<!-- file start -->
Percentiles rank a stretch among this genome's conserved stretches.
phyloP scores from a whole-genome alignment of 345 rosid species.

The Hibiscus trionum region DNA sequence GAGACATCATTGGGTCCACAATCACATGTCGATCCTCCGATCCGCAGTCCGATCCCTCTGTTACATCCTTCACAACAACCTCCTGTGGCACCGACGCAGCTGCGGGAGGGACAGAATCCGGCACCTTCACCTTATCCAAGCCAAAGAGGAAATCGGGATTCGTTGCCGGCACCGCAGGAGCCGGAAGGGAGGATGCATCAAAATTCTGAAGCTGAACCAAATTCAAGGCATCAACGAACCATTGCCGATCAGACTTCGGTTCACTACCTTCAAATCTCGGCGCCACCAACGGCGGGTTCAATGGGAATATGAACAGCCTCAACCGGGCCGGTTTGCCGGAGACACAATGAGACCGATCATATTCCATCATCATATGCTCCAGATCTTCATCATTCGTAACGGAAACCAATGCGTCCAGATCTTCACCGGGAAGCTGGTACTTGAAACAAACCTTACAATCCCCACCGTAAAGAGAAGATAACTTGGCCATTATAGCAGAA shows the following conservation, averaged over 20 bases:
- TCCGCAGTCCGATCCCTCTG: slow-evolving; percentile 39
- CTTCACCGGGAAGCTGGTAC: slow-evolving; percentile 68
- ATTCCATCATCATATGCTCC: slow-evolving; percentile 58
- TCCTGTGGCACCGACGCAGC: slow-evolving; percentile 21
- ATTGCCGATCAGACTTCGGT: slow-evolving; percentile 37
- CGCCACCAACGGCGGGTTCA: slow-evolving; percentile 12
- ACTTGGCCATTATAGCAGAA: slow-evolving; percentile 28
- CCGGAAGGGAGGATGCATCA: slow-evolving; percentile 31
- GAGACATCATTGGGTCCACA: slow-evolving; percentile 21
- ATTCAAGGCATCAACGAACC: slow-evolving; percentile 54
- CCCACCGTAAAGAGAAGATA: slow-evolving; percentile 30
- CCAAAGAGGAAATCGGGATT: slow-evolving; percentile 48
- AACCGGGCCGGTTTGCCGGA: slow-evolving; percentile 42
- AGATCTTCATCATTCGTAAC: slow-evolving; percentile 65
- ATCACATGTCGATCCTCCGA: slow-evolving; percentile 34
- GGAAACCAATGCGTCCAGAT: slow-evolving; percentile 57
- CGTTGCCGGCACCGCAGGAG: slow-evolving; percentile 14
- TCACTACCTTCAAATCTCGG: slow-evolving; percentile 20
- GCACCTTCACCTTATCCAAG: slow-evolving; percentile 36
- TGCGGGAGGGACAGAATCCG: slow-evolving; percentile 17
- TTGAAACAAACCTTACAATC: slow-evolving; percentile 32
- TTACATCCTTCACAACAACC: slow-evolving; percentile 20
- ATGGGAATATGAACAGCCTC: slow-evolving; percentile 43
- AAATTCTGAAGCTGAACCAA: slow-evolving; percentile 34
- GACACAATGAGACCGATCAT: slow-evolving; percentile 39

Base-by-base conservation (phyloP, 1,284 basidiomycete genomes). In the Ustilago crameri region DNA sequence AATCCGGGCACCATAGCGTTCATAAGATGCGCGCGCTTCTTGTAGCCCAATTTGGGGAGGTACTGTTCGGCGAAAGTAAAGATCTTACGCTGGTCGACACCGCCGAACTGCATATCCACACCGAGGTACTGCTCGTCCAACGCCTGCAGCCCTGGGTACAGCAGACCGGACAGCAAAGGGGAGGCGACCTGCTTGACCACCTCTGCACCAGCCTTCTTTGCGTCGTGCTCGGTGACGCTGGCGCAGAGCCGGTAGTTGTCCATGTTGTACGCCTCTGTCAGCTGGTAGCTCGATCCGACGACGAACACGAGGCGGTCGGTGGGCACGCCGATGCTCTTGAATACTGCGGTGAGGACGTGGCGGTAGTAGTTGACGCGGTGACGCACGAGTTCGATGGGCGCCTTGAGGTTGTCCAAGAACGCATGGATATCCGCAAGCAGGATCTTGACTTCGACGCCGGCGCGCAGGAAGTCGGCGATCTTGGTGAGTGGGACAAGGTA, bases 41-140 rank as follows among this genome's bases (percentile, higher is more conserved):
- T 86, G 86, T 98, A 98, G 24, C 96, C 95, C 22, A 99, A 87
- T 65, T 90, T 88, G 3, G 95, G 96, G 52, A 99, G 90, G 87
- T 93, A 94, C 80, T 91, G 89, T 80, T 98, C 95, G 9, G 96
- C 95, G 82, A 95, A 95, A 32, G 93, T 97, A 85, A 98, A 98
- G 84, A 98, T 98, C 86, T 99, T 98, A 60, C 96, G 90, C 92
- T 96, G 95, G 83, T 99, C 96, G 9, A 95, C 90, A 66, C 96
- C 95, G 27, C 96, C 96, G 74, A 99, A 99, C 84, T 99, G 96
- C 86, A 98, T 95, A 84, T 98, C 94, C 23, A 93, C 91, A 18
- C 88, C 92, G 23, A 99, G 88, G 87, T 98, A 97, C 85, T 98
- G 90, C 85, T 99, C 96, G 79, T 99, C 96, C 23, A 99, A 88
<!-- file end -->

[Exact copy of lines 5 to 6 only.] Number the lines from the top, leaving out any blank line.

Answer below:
- CTTCACCGGGAAGCTGGTAC: slow-evolving; percentile 68
- ATTCCATCATCATATGCTCC: slow-evolving; percentile 58